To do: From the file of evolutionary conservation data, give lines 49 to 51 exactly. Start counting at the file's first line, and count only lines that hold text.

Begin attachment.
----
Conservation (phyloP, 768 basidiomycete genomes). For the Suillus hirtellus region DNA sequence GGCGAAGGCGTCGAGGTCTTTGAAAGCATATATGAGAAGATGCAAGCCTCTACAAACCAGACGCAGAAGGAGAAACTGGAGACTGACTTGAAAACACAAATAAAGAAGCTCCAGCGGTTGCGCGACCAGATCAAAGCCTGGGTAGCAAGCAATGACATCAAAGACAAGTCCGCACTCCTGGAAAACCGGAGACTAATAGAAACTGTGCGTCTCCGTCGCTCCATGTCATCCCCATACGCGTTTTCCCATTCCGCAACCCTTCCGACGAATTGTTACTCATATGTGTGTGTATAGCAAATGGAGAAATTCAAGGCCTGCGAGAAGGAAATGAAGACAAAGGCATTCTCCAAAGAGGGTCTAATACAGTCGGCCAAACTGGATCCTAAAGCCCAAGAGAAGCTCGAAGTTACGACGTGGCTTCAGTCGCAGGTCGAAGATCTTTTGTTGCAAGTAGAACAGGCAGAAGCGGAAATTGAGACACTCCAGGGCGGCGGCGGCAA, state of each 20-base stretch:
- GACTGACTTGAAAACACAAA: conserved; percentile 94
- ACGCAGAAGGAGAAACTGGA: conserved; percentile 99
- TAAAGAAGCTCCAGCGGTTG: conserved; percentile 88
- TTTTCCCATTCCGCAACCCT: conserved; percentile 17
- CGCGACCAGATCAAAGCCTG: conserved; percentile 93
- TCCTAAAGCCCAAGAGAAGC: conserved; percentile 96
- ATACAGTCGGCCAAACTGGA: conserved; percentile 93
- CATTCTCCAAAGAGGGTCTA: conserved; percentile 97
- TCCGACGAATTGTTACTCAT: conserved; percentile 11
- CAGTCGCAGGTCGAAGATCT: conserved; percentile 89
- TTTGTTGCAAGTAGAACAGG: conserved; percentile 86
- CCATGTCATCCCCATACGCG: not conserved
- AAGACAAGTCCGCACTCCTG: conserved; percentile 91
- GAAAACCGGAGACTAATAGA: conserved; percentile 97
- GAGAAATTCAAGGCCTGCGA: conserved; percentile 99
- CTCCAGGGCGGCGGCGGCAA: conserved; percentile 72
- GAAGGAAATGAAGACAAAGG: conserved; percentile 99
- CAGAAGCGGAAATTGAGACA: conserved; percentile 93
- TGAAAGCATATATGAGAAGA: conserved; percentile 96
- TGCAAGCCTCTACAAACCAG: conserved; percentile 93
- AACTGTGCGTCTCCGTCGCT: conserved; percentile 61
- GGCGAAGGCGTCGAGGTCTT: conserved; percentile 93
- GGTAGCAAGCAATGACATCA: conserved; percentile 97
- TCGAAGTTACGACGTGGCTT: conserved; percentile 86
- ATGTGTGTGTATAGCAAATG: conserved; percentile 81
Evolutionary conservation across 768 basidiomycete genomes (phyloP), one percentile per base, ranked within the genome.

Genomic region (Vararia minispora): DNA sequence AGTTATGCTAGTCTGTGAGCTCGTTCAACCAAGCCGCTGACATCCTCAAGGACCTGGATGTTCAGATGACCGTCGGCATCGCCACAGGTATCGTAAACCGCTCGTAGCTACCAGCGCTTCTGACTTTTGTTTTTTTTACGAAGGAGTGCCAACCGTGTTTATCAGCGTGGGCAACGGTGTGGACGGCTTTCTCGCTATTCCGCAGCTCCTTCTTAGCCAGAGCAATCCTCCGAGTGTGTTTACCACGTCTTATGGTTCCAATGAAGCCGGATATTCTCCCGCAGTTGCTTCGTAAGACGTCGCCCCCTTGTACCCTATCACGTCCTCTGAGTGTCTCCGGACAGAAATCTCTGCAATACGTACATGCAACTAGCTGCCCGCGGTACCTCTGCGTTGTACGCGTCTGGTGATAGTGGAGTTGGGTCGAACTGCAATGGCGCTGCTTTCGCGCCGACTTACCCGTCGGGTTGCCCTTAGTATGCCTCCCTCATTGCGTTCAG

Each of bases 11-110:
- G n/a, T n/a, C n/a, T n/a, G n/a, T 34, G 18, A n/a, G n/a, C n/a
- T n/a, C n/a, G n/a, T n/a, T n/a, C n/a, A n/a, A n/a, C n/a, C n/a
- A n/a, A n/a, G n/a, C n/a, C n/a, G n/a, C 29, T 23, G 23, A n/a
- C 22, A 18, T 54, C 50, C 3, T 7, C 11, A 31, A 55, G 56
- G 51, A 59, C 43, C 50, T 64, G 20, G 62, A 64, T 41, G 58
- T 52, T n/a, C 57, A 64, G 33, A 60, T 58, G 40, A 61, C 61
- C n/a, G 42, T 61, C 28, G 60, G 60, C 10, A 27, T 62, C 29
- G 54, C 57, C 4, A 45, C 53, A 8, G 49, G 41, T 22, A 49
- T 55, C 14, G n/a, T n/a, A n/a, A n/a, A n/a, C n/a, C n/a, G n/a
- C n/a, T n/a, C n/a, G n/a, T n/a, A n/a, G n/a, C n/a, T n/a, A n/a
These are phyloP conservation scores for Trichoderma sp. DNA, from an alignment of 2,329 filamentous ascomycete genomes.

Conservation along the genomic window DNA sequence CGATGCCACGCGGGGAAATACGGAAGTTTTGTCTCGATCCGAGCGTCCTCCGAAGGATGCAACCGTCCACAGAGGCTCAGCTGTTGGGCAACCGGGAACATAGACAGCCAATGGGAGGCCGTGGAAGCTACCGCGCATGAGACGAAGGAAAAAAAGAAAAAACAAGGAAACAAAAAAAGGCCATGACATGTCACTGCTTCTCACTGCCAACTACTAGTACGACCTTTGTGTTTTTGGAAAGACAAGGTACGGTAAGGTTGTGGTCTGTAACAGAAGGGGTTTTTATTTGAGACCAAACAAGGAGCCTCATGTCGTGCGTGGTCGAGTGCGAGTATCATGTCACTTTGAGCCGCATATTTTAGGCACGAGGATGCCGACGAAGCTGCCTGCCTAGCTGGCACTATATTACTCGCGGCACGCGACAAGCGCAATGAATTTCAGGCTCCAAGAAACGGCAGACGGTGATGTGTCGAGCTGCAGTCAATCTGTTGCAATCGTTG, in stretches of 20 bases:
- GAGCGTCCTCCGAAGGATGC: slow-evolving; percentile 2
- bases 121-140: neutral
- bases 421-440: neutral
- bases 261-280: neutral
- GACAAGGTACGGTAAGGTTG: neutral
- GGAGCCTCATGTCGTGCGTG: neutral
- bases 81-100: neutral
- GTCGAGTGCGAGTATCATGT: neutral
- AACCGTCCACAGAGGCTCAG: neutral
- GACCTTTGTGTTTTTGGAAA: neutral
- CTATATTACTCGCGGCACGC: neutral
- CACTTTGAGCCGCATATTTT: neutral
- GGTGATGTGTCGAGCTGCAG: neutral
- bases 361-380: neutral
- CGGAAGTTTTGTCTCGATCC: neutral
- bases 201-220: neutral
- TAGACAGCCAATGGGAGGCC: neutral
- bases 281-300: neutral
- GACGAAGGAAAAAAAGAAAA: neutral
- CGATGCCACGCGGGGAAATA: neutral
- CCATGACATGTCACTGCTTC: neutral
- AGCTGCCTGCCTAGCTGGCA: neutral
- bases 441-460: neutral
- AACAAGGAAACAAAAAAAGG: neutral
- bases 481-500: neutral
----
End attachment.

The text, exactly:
- GTCGAGTGCGAGTATCATGT: neutral
- AACCGTCCACAGAGGCTCAG: neutral
- GACCTTTGTGTTTTTGGAAA: neutral